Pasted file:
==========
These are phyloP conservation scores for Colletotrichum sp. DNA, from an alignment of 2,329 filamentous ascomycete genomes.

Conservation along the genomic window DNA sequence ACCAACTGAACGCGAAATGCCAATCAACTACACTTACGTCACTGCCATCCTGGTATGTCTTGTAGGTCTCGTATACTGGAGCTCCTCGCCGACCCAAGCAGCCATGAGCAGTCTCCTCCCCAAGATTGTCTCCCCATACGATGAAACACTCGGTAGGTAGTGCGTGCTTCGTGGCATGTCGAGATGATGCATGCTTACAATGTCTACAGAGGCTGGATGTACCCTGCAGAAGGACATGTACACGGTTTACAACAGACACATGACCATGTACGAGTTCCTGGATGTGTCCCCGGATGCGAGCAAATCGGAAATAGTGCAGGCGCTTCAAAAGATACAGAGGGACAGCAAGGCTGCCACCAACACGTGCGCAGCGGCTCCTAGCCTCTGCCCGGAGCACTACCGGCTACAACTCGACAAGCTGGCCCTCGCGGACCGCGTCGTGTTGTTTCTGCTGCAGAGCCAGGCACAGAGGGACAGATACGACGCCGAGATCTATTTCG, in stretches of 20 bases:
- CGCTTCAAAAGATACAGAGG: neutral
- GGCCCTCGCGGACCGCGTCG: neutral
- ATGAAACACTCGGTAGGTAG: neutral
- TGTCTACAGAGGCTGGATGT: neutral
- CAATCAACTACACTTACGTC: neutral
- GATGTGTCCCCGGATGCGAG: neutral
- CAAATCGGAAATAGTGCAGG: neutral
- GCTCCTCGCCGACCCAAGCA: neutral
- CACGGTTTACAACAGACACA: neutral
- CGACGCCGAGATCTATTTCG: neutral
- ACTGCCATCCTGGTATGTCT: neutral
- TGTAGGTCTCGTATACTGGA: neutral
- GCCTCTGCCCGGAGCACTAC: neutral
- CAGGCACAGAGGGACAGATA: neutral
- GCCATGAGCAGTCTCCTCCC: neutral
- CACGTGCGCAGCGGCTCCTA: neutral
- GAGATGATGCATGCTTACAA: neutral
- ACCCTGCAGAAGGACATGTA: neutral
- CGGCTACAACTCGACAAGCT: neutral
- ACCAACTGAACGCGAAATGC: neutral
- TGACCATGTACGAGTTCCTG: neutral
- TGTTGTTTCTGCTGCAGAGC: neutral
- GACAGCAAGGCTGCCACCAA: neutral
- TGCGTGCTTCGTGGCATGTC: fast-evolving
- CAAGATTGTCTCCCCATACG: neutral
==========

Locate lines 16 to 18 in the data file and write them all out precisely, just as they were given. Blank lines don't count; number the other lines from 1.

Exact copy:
- CAGGCACAGAGGGACAGATA: neutral
- GCCATGAGCAGTCTCCTCCC: neutral
- CACGTGCGCAGCGGCTCCTA: neutral